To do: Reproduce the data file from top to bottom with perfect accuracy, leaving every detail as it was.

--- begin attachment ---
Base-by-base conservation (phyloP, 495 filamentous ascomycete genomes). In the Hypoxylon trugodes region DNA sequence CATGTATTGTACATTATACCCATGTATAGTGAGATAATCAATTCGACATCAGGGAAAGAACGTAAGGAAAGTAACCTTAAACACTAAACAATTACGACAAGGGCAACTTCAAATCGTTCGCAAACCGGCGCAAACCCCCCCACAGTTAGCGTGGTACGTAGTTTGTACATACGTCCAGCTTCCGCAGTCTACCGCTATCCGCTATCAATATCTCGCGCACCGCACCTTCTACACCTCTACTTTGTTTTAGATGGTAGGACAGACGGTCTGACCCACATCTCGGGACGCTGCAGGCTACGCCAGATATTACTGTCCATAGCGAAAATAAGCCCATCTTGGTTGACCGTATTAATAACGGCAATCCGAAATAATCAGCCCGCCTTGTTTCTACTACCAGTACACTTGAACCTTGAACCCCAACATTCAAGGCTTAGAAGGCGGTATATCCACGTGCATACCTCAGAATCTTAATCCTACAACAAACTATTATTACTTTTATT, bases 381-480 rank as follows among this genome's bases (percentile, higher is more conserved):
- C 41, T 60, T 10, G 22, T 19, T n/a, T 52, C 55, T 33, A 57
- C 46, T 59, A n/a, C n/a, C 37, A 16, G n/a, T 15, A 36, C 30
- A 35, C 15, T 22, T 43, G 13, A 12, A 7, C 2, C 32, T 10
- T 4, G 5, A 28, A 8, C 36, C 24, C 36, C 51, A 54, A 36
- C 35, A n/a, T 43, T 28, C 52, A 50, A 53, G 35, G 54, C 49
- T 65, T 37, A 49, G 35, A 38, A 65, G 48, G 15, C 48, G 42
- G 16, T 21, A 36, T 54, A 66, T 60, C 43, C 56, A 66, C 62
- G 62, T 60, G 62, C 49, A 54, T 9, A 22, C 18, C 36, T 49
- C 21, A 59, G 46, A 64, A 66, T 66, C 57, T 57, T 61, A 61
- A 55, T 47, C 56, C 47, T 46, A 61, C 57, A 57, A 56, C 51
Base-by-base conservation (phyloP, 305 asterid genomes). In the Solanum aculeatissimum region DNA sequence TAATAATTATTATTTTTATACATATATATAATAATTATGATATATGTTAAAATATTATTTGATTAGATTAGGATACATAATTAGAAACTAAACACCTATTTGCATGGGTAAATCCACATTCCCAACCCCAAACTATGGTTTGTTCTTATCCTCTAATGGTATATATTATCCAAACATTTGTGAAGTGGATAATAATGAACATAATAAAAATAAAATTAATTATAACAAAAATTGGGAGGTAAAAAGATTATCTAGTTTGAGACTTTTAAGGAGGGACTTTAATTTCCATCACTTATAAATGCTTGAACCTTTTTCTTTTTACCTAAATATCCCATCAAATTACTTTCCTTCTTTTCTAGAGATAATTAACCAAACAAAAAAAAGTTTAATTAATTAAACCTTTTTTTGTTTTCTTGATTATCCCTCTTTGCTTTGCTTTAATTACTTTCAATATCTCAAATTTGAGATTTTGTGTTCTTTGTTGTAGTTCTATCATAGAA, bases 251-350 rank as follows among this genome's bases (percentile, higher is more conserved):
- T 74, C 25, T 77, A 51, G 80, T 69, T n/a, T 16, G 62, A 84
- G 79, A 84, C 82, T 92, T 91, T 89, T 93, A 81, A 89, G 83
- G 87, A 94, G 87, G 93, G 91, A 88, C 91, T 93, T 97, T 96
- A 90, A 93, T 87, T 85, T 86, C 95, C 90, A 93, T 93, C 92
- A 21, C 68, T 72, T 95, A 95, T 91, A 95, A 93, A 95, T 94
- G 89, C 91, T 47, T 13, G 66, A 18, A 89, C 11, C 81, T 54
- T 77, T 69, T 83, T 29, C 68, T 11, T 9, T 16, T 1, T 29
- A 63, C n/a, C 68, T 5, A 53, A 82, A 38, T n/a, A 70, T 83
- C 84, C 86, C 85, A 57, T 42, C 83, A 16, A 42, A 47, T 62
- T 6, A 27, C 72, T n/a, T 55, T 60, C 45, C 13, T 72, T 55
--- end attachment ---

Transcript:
Base-by-base conservation (phyloP, 495 filamentous ascomycete genomes). In the Hypoxylon trugodes region DNA sequence CATGTATTGTACATTATACCCATGTATAGTGAGATAATCAATTCGACATCAGGGAAAGAACGTAAGGAAAGTAACCTTAAACACTAAACAATTACGACAAGGGCAACTTCAAATCGTTCGCAAACCGGCGCAAACCCCCCCACAGTTAGCGTGGTACGTAGTTTGTACATACGTCCAGCTTCCGCAGTCTACCGCTATCCGCTATCAATATCTCGCGCACCGCACCTTCTACACCTCTACTTTGTTTTAGATGGTAGGACAGACGGTCTGACCCACATCTCGGGACGCTGCAGGCTACGCCAGATATTACTGTCCATAGCGAAAATAAGCCCATCTTGGTTGACCGTATTAATAACGGCAATCCGAAATAATCAGCCCGCCTTGTTTCTACTACCAGTACACTTGAACCTTGAACCCCAACATTCAAGGCTTAGAAGGCGGTATATCCACGTGCATACCTCAGAATCTTAATCCTACAACAAACTATTATTACTTTTATT, bases 381-480 rank as follows among this genome's bases (percentile, higher is more conserved):
- C 41, T 60, T 10, G 22, T 19, T n/a, T 52, C 55, T 33, A 57
- C 46, T 59, A n/a, C n/a, C 37, A 16, G n/a, T 15, A 36, C 30
- A 35, C 15, T 22, T 43, G 13, A 12, A 7, C 2, C 32, T 10
- T 4, G 5, A 28, A 8, C 36, C 24, C 36, C 51, A 54, A 36
- C 35, A n/a, T 43, T 28, C 52, A 50, A 53, G 35, G 54, C 49
- T 65, T 37, A 49, G 35, A 38, A 65, G 48, G 15, C 48, G 42
- G 16, T 21, A 36, T 54, A 66, T 60, C 43, C 56, A 66, C 62
- G 62, T 60, G 62, C 49, A 54, T 9, A 22, C 18, C 36, T 49
- C 21, A 59, G 46, A 64, A 66, T 66, C 57, T 57, T 61, A 61
- A 55, T 47, C 56, C 47, T 46, A 61, C 57, A 57, A 56, C 51
Base-by-base conservation (phyloP, 305 asterid genomes). In the Solanum aculeatissimum region DNA sequence TAATAATTATTATTTTTATACATATATATAATAATTATGATATATGTTAAAATATTATTTGATTAGATTAGGATACATAATTAGAAACTAAACACCTATTTGCATGGGTAAATCCACATTCCCAACCCCAAACTATGGTTTGTTCTTATCCTCTAATGGTATATATTATCCAAACATTTGTGAAGTGGATAATAATGAACATAATAAAAATAAAATTAATTATAACAAAAATTGGGAGGTAAAAAGATTATCTAGTTTGAGACTTTTAAGGAGGGACTTTAATTTCCATCACTTATAAATGCTTGAACCTTTTTCTTTTTACCTAAATATCCCATCAAATTACTTTCCTTCTTTTCTAGAGATAATTAACCAAACAAAAAAAAGTTTAATTAATTAAACCTTTTTTTGTTTTCTTGATTATCCCTCTTTGCTTTGCTTTAATTACTTTCAATATCTCAAATTTGAGATTTTGTGTTCTTTGTTGTAGTTCTATCATAGAA, bases 251-350 rank as follows among this genome's bases (percentile, higher is more conserved):
- T 74, C 25, T 77, A 51, G 80, T 69, T n/a, T 16, G 62, A 84
- G 79, A 84, C 82, T 92, T 91, T 89, T 93, A 81, A 89, G 83
- G 87, A 94, G 87, G 93, G 91, A 88, C 91, T 93, T 97, T 96
- A 90, A 93, T 87, T 85, T 86, C 95, C 90, A 93, T 93, C 92
- A 21, C 68, T 72, T 95, A 95, T 91, A 95, A 93, A 95, T 94
- G 89, C 91, T 47, T 13, G 66, A 18, A 89, C 11, C 81, T 54
- T 77, T 69, T 83, T 29, C 68, T 11, T 9, T 16, T 1, T 29
- A 63, C n/a, C 68, T 5, A 53, A 82, A 38, T n/a, A 70, T 83
- C 84, C 86, C 85, A 57, T 42, C 83, A 16, A 42, A 47, T 62
- T 6, A 27, C 72, T n/a, T 55, T 60, C 45, C 13, T 72, T 55